CFA 18/MAY/06-5, Frances C. Perkins Building, Department of Labor, 200 Constitution Avenue, N.W. Perimeter security along Constitution Avenue frontage. Revised concept. (Previous: CFA-16/FEB/06-4.) Mr. Lindstrom introduced the project, which involved alternative designs for providing a vehicular security barrier at the Department of Labor's monumental entrance staircase along Constitution Avenue. He noted that the Commission had reviewed a proposal in February and had asked GSA to return with alternative designs. Mr. Lindstrom then introduced Don Gangloff of Oudens+Knoop Architects to present the alternatives for a revised concept.
Mr. Gangloff showed plans, elevations, and perspectives of six different options for placing barriers at the staircase, using various combinations of planters and stone blocks; he also showed the original proposal that was reviewed in February. The Commission members discussed various other positions and sizes for the blocks, planters, and bollards, commenting on the difficulty of providing security without creating a massive structure.
Mr. Gangloff clarified that there are two existing blocks on the upper portion of the stairs to discourage cars from veering off the upper driveway, but these were not positioned to meet modern security requirements; he agreed that these blocks could be removed. Ms. Balmori suggested relocating these blocks to a lower portion of the stairs. Mr. Belle expressed a preference for the options that would provide new planting beds, in order to soften the entrance; additionally, a central planting area would divide the staircase into two areas, corresponding to the building's two entrance doors above and improving the design coherence of the entrance area. Ms. Zimmerman said there was no good solution. Mr. Powell suggested that the simplest solution would be best; the members concluded that alternative #3 would be simplest, but it resulted in too much of the staircase being interrupted. Mr. Gangloff suggested alternative #6 and noted that the planter on the upper flight of stairs could be removed from the design.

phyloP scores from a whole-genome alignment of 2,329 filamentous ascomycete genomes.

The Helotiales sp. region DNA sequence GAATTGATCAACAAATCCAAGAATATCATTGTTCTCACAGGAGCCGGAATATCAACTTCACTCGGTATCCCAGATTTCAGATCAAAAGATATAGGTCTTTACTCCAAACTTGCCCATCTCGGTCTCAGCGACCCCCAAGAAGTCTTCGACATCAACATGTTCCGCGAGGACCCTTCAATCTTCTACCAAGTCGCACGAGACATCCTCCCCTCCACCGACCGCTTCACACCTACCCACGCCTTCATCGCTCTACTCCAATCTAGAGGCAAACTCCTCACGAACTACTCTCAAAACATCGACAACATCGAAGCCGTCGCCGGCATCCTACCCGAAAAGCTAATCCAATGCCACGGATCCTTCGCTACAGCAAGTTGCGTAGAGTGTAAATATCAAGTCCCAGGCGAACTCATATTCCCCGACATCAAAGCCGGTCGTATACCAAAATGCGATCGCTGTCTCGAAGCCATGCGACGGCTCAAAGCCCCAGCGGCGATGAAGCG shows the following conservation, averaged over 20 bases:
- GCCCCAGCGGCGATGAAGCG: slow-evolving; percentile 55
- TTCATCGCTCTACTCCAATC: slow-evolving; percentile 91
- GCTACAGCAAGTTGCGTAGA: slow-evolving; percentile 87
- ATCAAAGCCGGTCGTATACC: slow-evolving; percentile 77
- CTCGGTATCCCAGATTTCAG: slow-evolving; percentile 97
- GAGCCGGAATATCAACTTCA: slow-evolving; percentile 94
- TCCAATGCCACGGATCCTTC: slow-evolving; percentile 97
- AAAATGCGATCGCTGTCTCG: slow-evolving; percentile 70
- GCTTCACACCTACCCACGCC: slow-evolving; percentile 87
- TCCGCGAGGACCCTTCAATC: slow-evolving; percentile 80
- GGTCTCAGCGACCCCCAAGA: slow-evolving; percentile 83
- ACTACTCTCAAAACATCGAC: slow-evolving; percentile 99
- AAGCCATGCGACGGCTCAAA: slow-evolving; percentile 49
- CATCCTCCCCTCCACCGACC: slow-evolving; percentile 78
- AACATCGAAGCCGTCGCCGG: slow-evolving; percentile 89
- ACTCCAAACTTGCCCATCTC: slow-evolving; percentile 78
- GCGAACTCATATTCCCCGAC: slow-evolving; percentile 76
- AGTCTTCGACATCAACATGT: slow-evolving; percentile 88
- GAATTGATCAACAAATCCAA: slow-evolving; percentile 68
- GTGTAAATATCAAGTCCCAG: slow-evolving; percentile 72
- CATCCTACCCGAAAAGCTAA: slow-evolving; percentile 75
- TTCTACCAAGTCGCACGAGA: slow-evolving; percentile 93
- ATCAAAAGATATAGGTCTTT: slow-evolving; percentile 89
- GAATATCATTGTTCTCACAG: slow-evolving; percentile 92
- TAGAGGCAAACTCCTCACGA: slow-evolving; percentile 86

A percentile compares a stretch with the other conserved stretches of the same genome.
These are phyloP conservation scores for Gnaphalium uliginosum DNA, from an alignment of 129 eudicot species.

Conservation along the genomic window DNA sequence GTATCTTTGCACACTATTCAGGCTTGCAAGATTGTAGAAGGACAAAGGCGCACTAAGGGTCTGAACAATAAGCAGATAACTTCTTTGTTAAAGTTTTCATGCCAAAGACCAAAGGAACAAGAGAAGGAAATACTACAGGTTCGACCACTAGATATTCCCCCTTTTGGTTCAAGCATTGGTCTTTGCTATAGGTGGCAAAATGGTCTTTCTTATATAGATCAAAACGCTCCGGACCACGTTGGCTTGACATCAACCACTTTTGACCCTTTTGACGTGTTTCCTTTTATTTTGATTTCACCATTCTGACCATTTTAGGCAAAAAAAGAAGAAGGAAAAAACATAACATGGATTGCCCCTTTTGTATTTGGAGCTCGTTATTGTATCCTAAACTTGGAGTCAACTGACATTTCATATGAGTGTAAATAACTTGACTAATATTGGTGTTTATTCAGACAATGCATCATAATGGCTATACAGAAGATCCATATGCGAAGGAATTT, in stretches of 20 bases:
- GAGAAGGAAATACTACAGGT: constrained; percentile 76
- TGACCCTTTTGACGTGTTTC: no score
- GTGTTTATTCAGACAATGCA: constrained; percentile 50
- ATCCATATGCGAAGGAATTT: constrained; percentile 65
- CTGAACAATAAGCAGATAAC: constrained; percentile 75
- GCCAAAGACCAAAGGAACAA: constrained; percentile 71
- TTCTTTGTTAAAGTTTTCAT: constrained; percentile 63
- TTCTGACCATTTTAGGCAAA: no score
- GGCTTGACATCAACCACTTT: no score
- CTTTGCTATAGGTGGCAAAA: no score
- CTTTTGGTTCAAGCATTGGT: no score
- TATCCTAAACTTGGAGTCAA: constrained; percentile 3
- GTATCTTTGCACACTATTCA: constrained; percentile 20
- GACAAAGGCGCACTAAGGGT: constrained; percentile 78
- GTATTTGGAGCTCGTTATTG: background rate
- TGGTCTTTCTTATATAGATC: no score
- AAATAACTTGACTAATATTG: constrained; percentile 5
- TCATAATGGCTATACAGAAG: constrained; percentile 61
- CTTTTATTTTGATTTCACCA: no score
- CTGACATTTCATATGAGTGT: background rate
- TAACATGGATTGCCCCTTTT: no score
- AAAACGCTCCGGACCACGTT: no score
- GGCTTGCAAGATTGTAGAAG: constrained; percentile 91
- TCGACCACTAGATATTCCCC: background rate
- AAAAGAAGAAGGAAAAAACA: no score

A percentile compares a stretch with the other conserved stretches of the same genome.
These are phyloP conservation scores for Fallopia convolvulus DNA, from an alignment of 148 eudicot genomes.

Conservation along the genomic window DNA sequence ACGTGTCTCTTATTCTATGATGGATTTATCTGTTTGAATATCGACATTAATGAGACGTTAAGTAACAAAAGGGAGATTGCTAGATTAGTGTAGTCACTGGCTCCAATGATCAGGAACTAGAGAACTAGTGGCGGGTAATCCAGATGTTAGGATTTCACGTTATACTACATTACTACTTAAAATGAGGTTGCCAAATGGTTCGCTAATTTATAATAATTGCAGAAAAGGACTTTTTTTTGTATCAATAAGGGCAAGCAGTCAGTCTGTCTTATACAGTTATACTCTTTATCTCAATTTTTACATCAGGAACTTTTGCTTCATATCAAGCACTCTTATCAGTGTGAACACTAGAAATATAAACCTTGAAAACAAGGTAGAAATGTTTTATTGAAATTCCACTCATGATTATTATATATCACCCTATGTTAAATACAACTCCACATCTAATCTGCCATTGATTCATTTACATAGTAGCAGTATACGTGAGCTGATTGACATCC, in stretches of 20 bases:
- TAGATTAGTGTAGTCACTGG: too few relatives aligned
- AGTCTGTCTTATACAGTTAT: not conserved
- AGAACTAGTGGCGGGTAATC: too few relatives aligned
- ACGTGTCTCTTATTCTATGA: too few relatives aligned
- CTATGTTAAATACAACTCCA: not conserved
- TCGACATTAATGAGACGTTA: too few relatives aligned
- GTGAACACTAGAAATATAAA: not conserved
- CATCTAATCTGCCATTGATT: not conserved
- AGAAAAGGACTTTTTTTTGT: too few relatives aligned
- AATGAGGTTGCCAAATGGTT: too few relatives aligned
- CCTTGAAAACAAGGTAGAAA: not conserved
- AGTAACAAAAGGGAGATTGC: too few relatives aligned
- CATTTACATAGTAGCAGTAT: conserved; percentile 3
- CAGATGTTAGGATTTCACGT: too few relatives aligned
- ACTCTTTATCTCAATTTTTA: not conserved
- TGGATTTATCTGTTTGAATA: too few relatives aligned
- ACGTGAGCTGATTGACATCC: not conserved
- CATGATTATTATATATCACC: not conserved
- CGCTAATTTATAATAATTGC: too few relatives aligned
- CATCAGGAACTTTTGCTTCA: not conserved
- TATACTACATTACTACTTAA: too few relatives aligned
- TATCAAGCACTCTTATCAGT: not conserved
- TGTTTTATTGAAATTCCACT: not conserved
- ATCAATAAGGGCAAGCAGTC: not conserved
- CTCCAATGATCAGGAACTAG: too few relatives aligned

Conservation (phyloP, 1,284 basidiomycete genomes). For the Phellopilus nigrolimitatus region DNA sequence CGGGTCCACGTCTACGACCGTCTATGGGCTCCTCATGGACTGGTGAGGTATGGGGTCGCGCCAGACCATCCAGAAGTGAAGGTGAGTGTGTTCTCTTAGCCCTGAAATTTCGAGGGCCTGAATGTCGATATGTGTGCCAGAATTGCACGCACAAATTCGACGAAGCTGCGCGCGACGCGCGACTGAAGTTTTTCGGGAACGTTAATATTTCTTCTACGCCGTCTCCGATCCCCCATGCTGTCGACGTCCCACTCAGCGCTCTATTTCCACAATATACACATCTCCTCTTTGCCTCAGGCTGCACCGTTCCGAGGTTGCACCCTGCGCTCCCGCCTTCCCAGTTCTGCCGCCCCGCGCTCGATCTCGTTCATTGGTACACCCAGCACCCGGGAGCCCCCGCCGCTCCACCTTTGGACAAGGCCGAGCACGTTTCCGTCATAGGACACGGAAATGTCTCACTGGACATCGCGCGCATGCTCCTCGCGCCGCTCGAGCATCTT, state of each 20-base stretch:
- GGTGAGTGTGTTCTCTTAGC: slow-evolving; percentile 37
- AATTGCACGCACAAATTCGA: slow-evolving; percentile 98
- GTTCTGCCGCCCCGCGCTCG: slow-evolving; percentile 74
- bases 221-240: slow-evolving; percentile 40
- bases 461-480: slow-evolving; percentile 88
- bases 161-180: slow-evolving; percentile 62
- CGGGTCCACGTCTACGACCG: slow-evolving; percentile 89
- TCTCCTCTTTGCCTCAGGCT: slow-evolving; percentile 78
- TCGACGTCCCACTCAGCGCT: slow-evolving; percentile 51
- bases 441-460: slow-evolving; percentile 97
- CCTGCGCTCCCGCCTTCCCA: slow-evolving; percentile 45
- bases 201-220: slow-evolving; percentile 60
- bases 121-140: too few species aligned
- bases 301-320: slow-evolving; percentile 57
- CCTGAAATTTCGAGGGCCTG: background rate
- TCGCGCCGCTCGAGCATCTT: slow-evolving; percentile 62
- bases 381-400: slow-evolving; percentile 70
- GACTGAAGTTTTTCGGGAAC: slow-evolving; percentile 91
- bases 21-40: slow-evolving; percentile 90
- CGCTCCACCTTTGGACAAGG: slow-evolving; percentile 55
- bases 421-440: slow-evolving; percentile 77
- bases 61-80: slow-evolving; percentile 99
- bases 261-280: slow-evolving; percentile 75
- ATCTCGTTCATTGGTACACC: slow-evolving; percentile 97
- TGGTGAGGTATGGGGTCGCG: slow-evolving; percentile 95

A representative of the Department of Labor, Ken McGrillis, said that the Secretary of Labor, Elaine Chao, had reviewed the alternatives and had expressed a preference for the scheme submitted in February. Mr. McGrillis said that the Secretary's preference was based on retaining the staircase's open character as much as possible, retaining the flagpoles and blocks at the top of the stairs, and using elements that replicated existing features of the staircase. He said that any of the alternatives would satisfy the Department's security requirements.
Mr. Rybczynski made a motion, seconded by Ms. Zimmerman, to approve alternative #6 with removal of the upper planter. Mr. Powell acknowledged the Secretary of Labor's preference for the original proposal, but noted that this design had been fully discussed by the Commission in February. There were only three votes in favor and the motion failed.